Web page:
In the spring of 1973, deep in the interior of Haiti, in the midst of a jungle tribe that sees but one white man each year, a missionary doctor was making his rounds.
On this particular visit, the doctor produced a Polaroid SX-70 camera, which he used to snap a shot of one of the villiage elders. A crow gathered to watch.
As the photo faded into perfection, all hell broke loose. Tribesmen were grabbing for the 3-by-3 inch image as if it had been sent by the voodoo gods.
Americans were just as fascinated. And just six years later, the SX-70 is so assimilated into our culture that it's as taken-for-granted as digital watches -- accepted and understood enough, for instance, that a developing print can provide the complete visual imagery for the promotional trailer to "Kramer vs. Kramer."
Which is where art enters into all this, the timeless attempt to transform the ordinary into something beyound a snapshot of young Charles, age 5, opening a Batmobile under the Christmas tree.
Today, the Corcoran opens a fascinating, major exhibit of color Polaroids, which hints at some of the boundaries that can be conquered with Edwin Land's understated invention of instant photography.
Although a majority of the 135 images in the show are SX-70 prints, there are other examples of Polaroids, ranging from the overwhelming 20-by-24 inch presentation of silverware by Jan groover, to the 8-by-10 inch Arnold Newman portrait of English painter David Hockney -- an SX-70 is painted into one of Hockney's large canvases in the background -- and a subtle, rich-hued landscape of Point Lobos by Ansel Adams.
More than 30 years ago, the inventive Land approached Adams and asked him to become one of the company's artistic advisers. Land realized from the outset that the spontaneity of his process was uniquely suited to artists. Polaroid gave the photographer an undreamed-of opportunity to see his shot within a minute. And if he wasn't satisfied -- Bang -- he could do it again before leaving the scene of the crime.
Adams has snapped thousands of Polaroids since his initial meeting with Land. Yet few people were aware of the artistic potential of the Polariod process. Indeed, Polaroids largerly had been considered litter-producing novelties that rarely yielded correct exposures and inevitably produced technically flawed prints -- a result of pulling Tab A too fast or Tab B too slow or standing outside in the cold or . . .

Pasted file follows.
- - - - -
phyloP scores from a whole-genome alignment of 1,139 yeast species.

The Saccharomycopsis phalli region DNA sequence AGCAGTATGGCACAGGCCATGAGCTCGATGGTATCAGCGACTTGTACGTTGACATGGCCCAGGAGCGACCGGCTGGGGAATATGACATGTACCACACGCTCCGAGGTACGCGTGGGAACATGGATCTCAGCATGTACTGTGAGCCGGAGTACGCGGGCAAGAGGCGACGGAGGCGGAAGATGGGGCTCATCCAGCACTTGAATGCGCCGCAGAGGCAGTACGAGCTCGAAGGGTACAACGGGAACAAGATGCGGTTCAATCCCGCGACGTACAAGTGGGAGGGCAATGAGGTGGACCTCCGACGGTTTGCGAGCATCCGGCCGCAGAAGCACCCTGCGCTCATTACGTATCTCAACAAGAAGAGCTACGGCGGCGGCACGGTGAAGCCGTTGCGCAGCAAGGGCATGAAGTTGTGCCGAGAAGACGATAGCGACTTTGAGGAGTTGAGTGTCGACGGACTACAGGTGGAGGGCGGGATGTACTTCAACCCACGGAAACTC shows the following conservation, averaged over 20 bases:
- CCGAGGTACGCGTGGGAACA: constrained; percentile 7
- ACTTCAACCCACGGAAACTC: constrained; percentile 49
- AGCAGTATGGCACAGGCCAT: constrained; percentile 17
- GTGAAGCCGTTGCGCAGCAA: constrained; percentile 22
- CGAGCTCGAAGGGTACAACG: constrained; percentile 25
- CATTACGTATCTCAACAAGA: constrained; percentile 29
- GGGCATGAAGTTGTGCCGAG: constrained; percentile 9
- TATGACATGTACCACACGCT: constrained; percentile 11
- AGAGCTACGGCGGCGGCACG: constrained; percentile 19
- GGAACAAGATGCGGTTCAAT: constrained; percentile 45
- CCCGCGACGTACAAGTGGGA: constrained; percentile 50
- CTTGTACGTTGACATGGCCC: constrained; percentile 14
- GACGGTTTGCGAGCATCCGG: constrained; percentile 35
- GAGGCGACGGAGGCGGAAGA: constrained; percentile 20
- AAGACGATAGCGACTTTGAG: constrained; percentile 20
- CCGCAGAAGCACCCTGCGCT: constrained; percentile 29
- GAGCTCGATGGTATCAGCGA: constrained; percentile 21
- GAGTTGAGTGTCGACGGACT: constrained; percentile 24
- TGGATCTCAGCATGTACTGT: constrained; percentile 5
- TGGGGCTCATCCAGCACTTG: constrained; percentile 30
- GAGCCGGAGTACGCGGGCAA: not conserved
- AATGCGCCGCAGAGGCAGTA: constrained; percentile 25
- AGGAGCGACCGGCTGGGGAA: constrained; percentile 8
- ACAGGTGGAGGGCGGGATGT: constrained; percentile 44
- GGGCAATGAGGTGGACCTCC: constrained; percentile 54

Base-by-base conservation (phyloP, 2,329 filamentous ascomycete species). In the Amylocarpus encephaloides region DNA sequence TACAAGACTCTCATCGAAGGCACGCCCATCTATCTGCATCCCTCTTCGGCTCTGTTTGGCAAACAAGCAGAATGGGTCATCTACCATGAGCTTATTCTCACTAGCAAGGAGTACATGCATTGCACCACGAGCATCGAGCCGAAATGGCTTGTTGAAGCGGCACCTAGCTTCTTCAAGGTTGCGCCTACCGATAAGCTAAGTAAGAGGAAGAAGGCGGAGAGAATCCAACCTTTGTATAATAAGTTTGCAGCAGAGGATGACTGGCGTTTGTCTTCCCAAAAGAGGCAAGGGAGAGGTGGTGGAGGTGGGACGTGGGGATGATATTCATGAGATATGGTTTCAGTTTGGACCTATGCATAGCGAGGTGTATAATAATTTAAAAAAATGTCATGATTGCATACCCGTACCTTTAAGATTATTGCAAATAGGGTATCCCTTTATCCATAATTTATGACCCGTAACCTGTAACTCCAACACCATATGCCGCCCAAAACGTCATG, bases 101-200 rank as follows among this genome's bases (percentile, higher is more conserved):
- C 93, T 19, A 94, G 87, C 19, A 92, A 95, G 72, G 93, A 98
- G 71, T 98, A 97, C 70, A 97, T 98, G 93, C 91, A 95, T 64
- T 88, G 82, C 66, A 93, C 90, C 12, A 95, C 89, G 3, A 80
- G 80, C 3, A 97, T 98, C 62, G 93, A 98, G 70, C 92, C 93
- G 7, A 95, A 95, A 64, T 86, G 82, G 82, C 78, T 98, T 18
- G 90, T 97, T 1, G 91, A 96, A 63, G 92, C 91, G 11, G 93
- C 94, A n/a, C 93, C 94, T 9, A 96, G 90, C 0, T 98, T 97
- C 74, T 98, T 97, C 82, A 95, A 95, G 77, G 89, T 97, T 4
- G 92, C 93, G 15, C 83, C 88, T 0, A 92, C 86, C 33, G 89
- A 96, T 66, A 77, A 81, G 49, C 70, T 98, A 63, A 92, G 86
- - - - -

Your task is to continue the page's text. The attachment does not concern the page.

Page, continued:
The infallibility of the SX-70 changed that. Even the late Walker Evans, one of the world's seminal photographers, hated color work until he encountered the SX-70. Here was a format that allowed the photographer to concentrate on the potential of color subtlety.
And that's precisely what this show does: present a new way of see color that standard photographic processes don't allow. Whether it's a simple yellow are bisecting the sky in the work of Jack Caspary. Or David Hockney's own ethereal SX-70s' of a swimming pool.Or the eerie lighting captured in Benno Friendman's night scenes. Or Kenneth McGowan's brutally basic sequences exploiting the quality of a camera that ejects prints as quickly as a semiautomatic weapon fires. Or Don Rodan's juxtapositioning of reds and fleshtones. Virtually all of the work reveals a creative, imaginative sense of color that until now has been explored only by Stephen Shore and Joel Myerowitz (sadly missing from this show), as well as by William Eggleston, whose two Polaroid prints reveal a creamy understated tone lacking in most of this conventional color work.
There are a few photographers in this show who unfortunately didn't heed of the advice printed on every box of Polaroid film: Protect the environment; dispose of all trash properly. But One-Of-A-Kind, as the show is called, is largely a visual delight, as is the handsome, sumptuously printed catalogue published by Godine. The show closes Feb. 3.